• Over-eating or Eating too Fast: Over-eating and eating too quickly commonly results in swallowing a lot of air in the process, which directly results in a bloated abdomen. About half the gas in the digestive system is from swallowed air, the other 50% is as a result of the digestive process itself.
  • Irritable Bowel Syndrome: IBS is a functional disorder, which means that though the gut itself is normal, the processes within it are highly sensitive or erratic. The most common symptom of IBS is bloating, often severe, as the gut struggles to process foods.
  • Hormonal Fluctuations: Fluctuating hormones, particularly just prior to a woman’s menstruation, are often a cause for bloating. Most women put this down to fluid retention but studies show the cause is actually a relaxing of muscles in the abdomen as the progesterone level increases. Muscles in the bowel also relax slightly, which means food is moved less efficiently along the gut.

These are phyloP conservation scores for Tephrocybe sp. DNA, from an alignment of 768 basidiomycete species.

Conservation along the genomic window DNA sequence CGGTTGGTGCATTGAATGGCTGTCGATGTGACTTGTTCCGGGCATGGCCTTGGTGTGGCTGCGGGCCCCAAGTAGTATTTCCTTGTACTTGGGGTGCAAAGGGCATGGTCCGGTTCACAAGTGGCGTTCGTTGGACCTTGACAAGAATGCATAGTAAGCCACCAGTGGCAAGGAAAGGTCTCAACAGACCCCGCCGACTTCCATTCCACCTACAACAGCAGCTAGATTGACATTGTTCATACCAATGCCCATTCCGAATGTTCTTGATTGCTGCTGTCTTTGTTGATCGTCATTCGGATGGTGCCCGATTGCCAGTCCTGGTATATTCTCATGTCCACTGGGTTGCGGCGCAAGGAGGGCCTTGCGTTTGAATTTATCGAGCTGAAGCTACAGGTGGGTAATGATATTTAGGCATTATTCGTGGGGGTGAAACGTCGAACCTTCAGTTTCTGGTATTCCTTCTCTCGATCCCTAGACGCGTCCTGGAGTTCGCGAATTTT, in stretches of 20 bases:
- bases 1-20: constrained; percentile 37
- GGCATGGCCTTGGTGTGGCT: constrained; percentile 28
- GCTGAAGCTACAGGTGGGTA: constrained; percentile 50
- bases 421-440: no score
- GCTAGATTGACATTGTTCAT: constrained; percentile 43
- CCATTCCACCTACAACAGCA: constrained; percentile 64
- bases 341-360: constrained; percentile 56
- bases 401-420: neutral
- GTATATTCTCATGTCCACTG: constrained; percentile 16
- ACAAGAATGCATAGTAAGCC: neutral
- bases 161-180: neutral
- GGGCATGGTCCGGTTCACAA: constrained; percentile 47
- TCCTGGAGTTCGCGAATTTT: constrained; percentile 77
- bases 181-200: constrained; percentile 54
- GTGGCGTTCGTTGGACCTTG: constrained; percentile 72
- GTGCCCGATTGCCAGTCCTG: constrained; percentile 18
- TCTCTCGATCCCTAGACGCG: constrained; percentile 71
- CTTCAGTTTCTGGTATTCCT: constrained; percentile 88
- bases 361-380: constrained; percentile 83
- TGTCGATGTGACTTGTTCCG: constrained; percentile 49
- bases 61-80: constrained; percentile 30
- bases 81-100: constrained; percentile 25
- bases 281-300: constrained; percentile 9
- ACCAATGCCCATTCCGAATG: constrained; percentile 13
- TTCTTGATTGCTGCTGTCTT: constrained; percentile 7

• Chewing Gum: Apart from an increased swallowing of air when chewing gum, most gums contain sweeteners such as sorbitol or xylitol that ferment by bacteria in the gut, causing bloating. This is also the case for sugar-free drinks that have the added issue of being carbonated.

Other possible causes of bloating include: Stress, antibiotics and other meds, Coeliac Disease, Lactose Intolerance, High Fructose Diets, High Protein Diets, Food Allergies, Constipation, Partial Bowel Obstruction.

The good news is that bloating, whether simply as a by-product of a specific meal or whether part of a larger issue, can be easily and naturally prevented or remedied.

How to prevent and remedy bloating?

Few things put a dampener on your day like bloating – whether it be the bulge prevents you from wearing your favourite jeans or perhaps the resulting cramps have you curled up on the couch- bloating isn’t fun.

Short of popping antacids like candy (which will only cause a knock on effect of OTHER digestive issues), what are the best ways to beat the bloat naturally and without unpleasant side effects?

  • Cleanse, Nourish and Balance – A detox protocol that cleanses nourishes and balances the body, naturally, can help to set the processes back into place to assist the body in healing itself. This approach's focus lies on correcting the underlying cause of your symptoms rather than simply pandering to the symptoms themselves.